Review by TrekMD

9/10

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 Summer Games – By Epyx

Epyx’s Summer Games was first released in 1984 to home computers and was later adapted to home consoles. The game includes a selection of games from the Summer Olympics and up to eight people can play at once representing different countries of the world. The game was ported to the 7800 and released in 1987. The 7800 version has a total of six events that include the 100 metre dash, diving, 400 metre relay, swimming, freestyle, and gymnastics. The player can choose to play some or all of these events. As Summer Games starts, the player is presented with a nicely done opening ceremony that has a well rendered and animated runner with the Olympic torch. Once he lights up the big torch, you see doves be released and fly away, just like in the real event. From here you are taken to a menu screen with six options. You can select to complete in some or all events (options 1 to 3), practice one event (option 4), determine the number of joysticks to be used (option 5), or repeating the opening ceremonies (option 6). Once the options are selected, you will then be asked to enter your name and choose from one of the 18 countries available to represent. Each of the events has its own way of control but most require lots of wiggling of the joystick. Pacing is very important in some of the events to get the best times. Summer Games has truly beautiful graphics and pretty good sound effects. For some odd reason, there is no closing ceremony which is disappointing given the excellent opening ceremony. Nonetheless, this is a very good title to be had for the 7800.

Review by TrekMD

8/10

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 Super Huey UH-IX – By Cosmi Corp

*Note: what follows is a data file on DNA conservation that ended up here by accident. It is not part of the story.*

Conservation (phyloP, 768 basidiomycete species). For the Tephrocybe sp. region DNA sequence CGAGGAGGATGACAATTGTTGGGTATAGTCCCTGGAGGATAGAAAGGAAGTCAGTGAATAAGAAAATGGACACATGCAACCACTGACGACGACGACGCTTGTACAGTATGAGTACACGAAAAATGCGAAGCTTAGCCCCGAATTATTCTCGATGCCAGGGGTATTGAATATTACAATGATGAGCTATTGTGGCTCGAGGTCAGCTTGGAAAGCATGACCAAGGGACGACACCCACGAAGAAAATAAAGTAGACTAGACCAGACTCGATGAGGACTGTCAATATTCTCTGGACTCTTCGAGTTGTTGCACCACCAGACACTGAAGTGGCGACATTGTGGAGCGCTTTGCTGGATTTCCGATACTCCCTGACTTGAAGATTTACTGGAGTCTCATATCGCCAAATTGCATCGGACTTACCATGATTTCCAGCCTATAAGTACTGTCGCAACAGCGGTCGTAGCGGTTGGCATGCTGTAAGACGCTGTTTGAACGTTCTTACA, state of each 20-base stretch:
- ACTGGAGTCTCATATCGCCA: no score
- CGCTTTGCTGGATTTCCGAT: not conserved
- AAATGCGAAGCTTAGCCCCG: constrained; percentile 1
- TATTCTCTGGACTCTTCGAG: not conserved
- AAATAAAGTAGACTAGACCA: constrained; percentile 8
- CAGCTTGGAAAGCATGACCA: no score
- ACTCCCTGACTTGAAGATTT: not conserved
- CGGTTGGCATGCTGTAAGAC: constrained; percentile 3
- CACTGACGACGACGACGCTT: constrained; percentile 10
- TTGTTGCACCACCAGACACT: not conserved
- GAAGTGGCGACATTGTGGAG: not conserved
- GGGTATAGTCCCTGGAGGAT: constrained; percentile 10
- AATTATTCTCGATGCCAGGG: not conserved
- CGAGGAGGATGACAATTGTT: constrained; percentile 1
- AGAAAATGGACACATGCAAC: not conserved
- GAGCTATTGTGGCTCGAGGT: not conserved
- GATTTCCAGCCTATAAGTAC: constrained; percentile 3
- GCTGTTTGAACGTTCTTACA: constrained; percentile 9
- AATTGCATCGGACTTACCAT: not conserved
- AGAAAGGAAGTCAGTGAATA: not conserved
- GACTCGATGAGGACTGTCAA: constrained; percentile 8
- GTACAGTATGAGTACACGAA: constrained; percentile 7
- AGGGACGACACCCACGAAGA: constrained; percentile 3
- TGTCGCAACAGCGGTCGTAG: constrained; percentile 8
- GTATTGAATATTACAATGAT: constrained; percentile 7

The UH-IX, the Super Huey, is an experimental helicopter and you are the test pilot in charge of making certain this state-of-the-art machine is working optimally. Can you handle this beast? Super Huey is yet another flight simulator for the 7800, something that really does feel peculiar. In any case, this game was adapted from a 1985 game developed by Cosmi. It offers two modes of play: Flight School and Arcade Mode. In Flight School mode you get to learn how to take off, navigate, and land with assistance from the on-board computer. Essentially, here your skills are tested at completing tasks and the computer gives you some assistance. In Arcade Mode the Huey starts off already in the air and your goal is to shoot enemy aircraft out out the sky. This mode is more game than flight simulator but still does have information on the display panel to let you know about targets that need to be destroyed and damage to the Huey. The instrument panel, which is more critical in Flight School mode, has plenty of information to keep track of such as fuel, ammunition, pitch, rise, engine RPM, rotor RPM, compass, etc. The graphics in this game are rather good and there music on the title screen is also pretty good. The best way I can describe the sound effects, though, is “interesting.” There is a constant background sound for the helicopter engine and turning blades that does vary in speed but other sound effects are rough. Not quite the most entertaining title and certainly not for everyone.
Review by TrekMD

6/10

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 Super Skateboardin’ – By Absolute Entertainment

OK, time to show off those skateboardin’ skills! Grab your Atari 7800, insert the SUPER Skateboardin’ game and be ready to....skate inside a building? Surprise! So, what’s the story? It turn out you are the son of a factory worker and he’s found you a job so you can get money to fund your skateboarding hobby. Your job is to turn off every electric device in the factory and you must do this before 5:15 PM if you are to make it to the Skateboarding Championship. So, how can you get it all done more quickly? Simple, by taking your skateboard and running around the building on it! Duh! Yes, well, this game doesn’t have the player skateboarding on half pipes or anywhere else that would let you do all sorts of manoeuvres. Super Skateboardin’ is an arcade-styled maze game on the 7800. The building in which the action takes place is rather large and finding every electric bit of equipment in it is not as easy as it may seem. The graphics are bright, colourful, and detailed with the various electrical devices looking rather nice. The rooms all look very similar, though, and the only clue that you’ve been in a room are the open doors. To travel between floors you use what look like air ducts. You need to duck to enter them and end up at whichever level they get to. To give you a sense of how many devices you’ve turned off and the time left, there is a display at the bottom of the screen that shows the power consumption of the machines (left), the power that has been used since you started (middle), and the clock ticking to 5:15 (right).